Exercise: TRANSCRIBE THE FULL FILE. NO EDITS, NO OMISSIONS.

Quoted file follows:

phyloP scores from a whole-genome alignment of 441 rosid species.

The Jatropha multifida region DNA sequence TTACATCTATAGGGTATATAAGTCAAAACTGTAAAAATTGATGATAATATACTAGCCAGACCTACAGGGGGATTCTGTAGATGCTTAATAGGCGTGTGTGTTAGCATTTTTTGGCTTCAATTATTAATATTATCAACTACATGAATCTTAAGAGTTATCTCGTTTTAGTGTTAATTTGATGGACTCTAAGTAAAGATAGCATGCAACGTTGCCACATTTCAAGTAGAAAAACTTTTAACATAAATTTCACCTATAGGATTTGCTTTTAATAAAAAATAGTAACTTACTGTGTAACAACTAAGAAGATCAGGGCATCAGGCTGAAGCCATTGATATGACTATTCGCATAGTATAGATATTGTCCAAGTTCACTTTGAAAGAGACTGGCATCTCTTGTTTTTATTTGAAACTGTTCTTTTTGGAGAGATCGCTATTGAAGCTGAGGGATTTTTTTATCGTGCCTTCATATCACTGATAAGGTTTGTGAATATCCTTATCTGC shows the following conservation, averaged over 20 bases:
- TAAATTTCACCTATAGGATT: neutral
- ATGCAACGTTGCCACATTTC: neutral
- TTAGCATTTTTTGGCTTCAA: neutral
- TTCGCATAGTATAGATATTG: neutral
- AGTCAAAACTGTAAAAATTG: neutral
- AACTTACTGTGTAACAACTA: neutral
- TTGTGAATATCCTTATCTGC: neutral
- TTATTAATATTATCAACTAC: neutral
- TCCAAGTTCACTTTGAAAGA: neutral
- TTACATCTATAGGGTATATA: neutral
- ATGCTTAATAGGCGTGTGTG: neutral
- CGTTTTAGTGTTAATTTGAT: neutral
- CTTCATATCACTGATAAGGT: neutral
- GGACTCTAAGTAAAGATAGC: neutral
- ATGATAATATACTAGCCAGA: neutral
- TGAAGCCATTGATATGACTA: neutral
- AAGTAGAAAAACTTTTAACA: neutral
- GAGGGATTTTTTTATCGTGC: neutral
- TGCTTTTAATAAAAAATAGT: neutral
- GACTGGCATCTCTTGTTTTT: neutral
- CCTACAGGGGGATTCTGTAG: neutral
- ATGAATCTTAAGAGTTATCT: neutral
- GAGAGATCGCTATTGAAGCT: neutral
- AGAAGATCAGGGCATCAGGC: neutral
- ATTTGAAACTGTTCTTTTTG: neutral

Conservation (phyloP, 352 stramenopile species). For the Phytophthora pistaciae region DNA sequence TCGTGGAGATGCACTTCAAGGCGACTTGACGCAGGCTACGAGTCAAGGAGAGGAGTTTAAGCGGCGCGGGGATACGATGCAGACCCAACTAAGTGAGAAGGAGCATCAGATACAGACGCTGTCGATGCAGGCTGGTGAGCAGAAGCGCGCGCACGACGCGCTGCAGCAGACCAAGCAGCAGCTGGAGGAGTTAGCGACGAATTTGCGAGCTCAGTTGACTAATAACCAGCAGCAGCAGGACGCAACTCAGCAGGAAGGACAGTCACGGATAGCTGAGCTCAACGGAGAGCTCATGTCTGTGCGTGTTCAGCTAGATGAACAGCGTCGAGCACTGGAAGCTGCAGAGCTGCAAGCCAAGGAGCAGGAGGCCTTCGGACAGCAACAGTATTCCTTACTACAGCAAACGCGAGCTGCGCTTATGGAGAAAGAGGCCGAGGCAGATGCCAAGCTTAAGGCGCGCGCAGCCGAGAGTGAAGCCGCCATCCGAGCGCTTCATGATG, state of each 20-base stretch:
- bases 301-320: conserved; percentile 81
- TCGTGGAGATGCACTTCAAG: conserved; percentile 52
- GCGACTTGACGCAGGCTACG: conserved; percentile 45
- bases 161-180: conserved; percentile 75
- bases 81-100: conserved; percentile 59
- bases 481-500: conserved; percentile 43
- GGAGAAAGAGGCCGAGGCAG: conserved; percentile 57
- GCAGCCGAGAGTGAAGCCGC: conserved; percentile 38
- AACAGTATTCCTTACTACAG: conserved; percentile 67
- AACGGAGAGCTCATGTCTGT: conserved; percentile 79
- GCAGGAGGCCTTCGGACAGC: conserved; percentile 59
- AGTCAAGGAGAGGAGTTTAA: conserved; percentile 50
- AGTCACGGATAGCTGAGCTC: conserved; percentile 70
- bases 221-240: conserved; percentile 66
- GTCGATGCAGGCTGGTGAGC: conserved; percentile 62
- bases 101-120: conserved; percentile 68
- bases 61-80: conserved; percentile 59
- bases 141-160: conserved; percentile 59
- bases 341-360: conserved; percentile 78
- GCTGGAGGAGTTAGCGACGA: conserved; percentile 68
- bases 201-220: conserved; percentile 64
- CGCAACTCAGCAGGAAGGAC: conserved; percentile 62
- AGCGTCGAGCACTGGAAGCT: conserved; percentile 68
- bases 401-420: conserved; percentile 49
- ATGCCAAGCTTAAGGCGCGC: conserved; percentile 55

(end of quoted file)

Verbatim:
phyloP scores from a whole-genome alignment of 441 rosid species.

The Jatropha multifida region DNA sequence TTACATCTATAGGGTATATAAGTCAAAACTGTAAAAATTGATGATAATATACTAGCCAGACCTACAGGGGGATTCTGTAGATGCTTAATAGGCGTGTGTGTTAGCATTTTTTGGCTTCAATTATTAATATTATCAACTACATGAATCTTAAGAGTTATCTCGTTTTAGTGTTAATTTGATGGACTCTAAGTAAAGATAGCATGCAACGTTGCCACATTTCAAGTAGAAAAACTTTTAACATAAATTTCACCTATAGGATTTGCTTTTAATAAAAAATAGTAACTTACTGTGTAACAACTAAGAAGATCAGGGCATCAGGCTGAAGCCATTGATATGACTATTCGCATAGTATAGATATTGTCCAAGTTCACTTTGAAAGAGACTGGCATCTCTTGTTTTTATTTGAAACTGTTCTTTTTGGAGAGATCGCTATTGAAGCTGAGGGATTTTTTTATCGTGCCTTCATATCACTGATAAGGTTTGTGAATATCCTTATCTGC shows the following conservation, averaged over 20 bases:
- TAAATTTCACCTATAGGATT: neutral
- ATGCAACGTTGCCACATTTC: neutral
- TTAGCATTTTTTGGCTTCAA: neutral
- TTCGCATAGTATAGATATTG: neutral
- AGTCAAAACTGTAAAAATTG: neutral
- AACTTACTGTGTAACAACTA: neutral
- TTGTGAATATCCTTATCTGC: neutral
- TTATTAATATTATCAACTAC: neutral
- TCCAAGTTCACTTTGAAAGA: neutral
- TTACATCTATAGGGTATATA: neutral
- ATGCTTAATAGGCGTGTGTG: neutral
- CGTTTTAGTGTTAATTTGAT: neutral
- CTTCATATCACTGATAAGGT: neutral
- GGACTCTAAGTAAAGATAGC: neutral
- ATGATAATATACTAGCCAGA: neutral
- TGAAGCCATTGATATGACTA: neutral
- AAGTAGAAAAACTTTTAACA: neutral
- GAGGGATTTTTTTATCGTGC: neutral
- TGCTTTTAATAAAAAATAGT: neutral
- GACTGGCATCTCTTGTTTTT: neutral
- CCTACAGGGGGATTCTGTAG: neutral
- ATGAATCTTAAGAGTTATCT: neutral
- GAGAGATCGCTATTGAAGCT: neutral
- AGAAGATCAGGGCATCAGGC: neutral
- ATTTGAAACTGTTCTTTTTG: neutral

Conservation (phyloP, 352 stramenopile species). For the Phytophthora pistaciae region DNA sequence TCGTGGAGATGCACTTCAAGGCGACTTGACGCAGGCTACGAGTCAAGGAGAGGAGTTTAAGCGGCGCGGGGATACGATGCAGACCCAACTAAGTGAGAAGGAGCATCAGATACAGACGCTGTCGATGCAGGCTGGTGAGCAGAAGCGCGCGCACGACGCGCTGCAGCAGACCAAGCAGCAGCTGGAGGAGTTAGCGACGAATTTGCGAGCTCAGTTGACTAATAACCAGCAGCAGCAGGACGCAACTCAGCAGGAAGGACAGTCACGGATAGCTGAGCTCAACGGAGAGCTCATGTCTGTGCGTGTTCAGCTAGATGAACAGCGTCGAGCACTGGAAGCTGCAGAGCTGCAAGCCAAGGAGCAGGAGGCCTTCGGACAGCAACAGTATTCCTTACTACAGCAAACGCGAGCTGCGCTTATGGAGAAAGAGGCCGAGGCAGATGCCAAGCTTAAGGCGCGCGCAGCCGAGAGTGAAGCCGCCATCCGAGCGCTTCATGATG, state of each 20-base stretch:
- bases 301-320: conserved; percentile 81
- TCGTGGAGATGCACTTCAAG: conserved; percentile 52
- GCGACTTGACGCAGGCTACG: conserved; percentile 45
- bases 161-180: conserved; percentile 75
- bases 81-100: conserved; percentile 59
- bases 481-500: conserved; percentile 43
- GGAGAAAGAGGCCGAGGCAG: conserved; percentile 57
- GCAGCCGAGAGTGAAGCCGC: conserved; percentile 38
- AACAGTATTCCTTACTACAG: conserved; percentile 67
- AACGGAGAGCTCATGTCTGT: conserved; percentile 79
- GCAGGAGGCCTTCGGACAGC: conserved; percentile 59
- AGTCAAGGAGAGGAGTTTAA: conserved; percentile 50
- AGTCACGGATAGCTGAGCTC: conserved; percentile 70
- bases 221-240: conserved; percentile 66
- GTCGATGCAGGCTGGTGAGC: conserved; percentile 62
- bases 101-120: conserved; percentile 68
- bases 61-80: conserved; percentile 59
- bases 141-160: conserved; percentile 59
- bases 341-360: conserved; percentile 78
- GCTGGAGGAGTTAGCGACGA: conserved; percentile 68
- bases 201-220: conserved; percentile 64
- CGCAACTCAGCAGGAAGGAC: conserved; percentile 62
- AGCGTCGAGCACTGGAAGCT: conserved; percentile 68
- bases 401-420: conserved; percentile 49
- ATGCCAAGCTTAAGGCGCGC: conserved; percentile 55